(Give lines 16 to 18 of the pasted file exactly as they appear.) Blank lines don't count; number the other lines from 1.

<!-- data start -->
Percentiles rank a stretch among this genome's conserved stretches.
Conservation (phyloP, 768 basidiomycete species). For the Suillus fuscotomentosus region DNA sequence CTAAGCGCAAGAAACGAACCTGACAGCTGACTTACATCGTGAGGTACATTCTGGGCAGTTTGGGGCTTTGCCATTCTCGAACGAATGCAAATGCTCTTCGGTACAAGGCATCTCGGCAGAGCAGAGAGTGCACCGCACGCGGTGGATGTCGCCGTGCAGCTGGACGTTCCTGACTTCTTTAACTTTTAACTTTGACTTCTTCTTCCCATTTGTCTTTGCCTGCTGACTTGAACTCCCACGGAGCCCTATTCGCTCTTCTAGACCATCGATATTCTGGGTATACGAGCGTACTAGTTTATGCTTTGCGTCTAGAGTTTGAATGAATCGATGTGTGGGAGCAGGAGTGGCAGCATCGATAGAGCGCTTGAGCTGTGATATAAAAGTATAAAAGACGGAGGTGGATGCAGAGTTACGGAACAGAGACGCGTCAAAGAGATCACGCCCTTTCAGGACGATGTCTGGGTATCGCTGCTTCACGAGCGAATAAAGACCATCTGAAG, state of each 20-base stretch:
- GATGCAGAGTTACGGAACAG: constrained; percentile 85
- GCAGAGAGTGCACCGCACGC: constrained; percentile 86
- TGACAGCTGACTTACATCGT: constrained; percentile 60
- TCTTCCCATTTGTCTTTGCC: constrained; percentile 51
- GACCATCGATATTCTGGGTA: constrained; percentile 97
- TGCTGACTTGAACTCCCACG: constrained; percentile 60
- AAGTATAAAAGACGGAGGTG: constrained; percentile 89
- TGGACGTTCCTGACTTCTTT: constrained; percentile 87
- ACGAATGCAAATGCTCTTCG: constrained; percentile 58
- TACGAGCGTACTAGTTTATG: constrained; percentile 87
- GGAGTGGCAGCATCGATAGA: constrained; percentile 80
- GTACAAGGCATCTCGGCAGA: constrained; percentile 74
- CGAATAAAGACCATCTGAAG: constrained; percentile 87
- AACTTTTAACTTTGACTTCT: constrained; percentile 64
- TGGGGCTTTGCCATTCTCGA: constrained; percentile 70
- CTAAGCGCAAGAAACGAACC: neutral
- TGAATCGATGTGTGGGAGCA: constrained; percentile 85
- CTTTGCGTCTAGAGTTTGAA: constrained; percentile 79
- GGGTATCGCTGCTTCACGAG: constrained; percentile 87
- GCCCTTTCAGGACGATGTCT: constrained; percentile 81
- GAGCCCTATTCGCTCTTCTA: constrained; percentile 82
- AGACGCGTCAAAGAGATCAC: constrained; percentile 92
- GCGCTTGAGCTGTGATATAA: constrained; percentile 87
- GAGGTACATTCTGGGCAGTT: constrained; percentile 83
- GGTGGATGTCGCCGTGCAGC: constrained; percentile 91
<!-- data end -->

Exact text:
- AACTTTTAACTTTGACTTCT: constrained; percentile 64
- TGGGGCTTTGCCATTCTCGA: constrained; percentile 70
- CTAAGCGCAAGAAACGAACC: neutral